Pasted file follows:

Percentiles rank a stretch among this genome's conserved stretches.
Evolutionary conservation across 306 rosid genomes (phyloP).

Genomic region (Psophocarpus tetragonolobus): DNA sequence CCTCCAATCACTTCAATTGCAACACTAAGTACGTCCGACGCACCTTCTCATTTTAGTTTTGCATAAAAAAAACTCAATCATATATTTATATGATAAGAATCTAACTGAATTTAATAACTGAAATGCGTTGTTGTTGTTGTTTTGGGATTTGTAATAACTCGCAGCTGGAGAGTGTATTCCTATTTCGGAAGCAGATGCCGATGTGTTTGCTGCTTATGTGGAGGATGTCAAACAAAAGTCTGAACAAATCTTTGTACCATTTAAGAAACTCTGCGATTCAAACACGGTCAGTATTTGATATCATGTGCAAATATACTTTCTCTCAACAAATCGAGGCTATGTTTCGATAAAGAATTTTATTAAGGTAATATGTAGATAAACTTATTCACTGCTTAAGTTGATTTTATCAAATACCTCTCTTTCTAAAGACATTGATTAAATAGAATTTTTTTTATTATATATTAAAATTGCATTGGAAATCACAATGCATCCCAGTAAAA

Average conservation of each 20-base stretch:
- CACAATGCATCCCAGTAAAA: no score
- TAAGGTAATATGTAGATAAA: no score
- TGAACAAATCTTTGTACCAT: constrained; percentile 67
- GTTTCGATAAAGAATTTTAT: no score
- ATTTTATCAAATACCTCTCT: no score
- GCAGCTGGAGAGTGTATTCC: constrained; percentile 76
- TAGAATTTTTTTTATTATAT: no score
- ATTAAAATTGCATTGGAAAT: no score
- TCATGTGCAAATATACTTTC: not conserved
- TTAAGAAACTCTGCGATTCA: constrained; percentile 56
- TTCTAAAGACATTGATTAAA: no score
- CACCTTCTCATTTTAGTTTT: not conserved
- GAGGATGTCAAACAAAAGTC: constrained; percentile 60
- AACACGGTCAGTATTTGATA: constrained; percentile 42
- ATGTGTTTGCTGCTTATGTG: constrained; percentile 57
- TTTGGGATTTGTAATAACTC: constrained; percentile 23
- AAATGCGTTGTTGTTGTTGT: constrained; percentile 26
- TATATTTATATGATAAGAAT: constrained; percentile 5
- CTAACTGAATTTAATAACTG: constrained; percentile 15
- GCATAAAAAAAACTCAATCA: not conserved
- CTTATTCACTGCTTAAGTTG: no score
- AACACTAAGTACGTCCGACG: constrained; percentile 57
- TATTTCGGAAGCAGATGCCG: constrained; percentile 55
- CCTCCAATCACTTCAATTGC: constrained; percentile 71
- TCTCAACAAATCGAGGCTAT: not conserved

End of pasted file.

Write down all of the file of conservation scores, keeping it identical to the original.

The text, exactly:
Percentiles rank a stretch among this genome's conserved stretches.
Evolutionary conservation across 306 rosid genomes (phyloP).

Genomic region (Psophocarpus tetragonolobus): DNA sequence CCTCCAATCACTTCAATTGCAACACTAAGTACGTCCGACGCACCTTCTCATTTTAGTTTTGCATAAAAAAAACTCAATCATATATTTATATGATAAGAATCTAACTGAATTTAATAACTGAAATGCGTTGTTGTTGTTGTTTTGGGATTTGTAATAACTCGCAGCTGGAGAGTGTATTCCTATTTCGGAAGCAGATGCCGATGTGTTTGCTGCTTATGTGGAGGATGTCAAACAAAAGTCTGAACAAATCTTTGTACCATTTAAGAAACTCTGCGATTCAAACACGGTCAGTATTTGATATCATGTGCAAATATACTTTCTCTCAACAAATCGAGGCTATGTTTCGATAAAGAATTTTATTAAGGTAATATGTAGATAAACTTATTCACTGCTTAAGTTGATTTTATCAAATACCTCTCTTTCTAAAGACATTGATTAAATAGAATTTTTTTTATTATATATTAAAATTGCATTGGAAATCACAATGCATCCCAGTAAAA

Average conservation of each 20-base stretch:
- CACAATGCATCCCAGTAAAA: no score
- TAAGGTAATATGTAGATAAA: no score
- TGAACAAATCTTTGTACCAT: constrained; percentile 67
- GTTTCGATAAAGAATTTTAT: no score
- ATTTTATCAAATACCTCTCT: no score
- GCAGCTGGAGAGTGTATTCC: constrained; percentile 76
- TAGAATTTTTTTTATTATAT: no score
- ATTAAAATTGCATTGGAAAT: no score
- TCATGTGCAAATATACTTTC: not conserved
- TTAAGAAACTCTGCGATTCA: constrained; percentile 56
- TTCTAAAGACATTGATTAAA: no score
- CACCTTCTCATTTTAGTTTT: not conserved
- GAGGATGTCAAACAAAAGTC: constrained; percentile 60
- AACACGGTCAGTATTTGATA: constrained; percentile 42
- ATGTGTTTGCTGCTTATGTG: constrained; percentile 57
- TTTGGGATTTGTAATAACTC: constrained; percentile 23
- AAATGCGTTGTTGTTGTTGT: constrained; percentile 26
- TATATTTATATGATAAGAAT: constrained; percentile 5
- CTAACTGAATTTAATAACTG: constrained; percentile 15
- GCATAAAAAAAACTCAATCA: not conserved
- CTTATTCACTGCTTAAGTTG: no score
- AACACTAAGTACGTCCGACG: constrained; percentile 57
- TATTTCGGAAGCAGATGCCG: constrained; percentile 55
- CCTCCAATCACTTCAATTGC: constrained; percentile 71
- TCTCAACAAATCGAGGCTAT: not conserved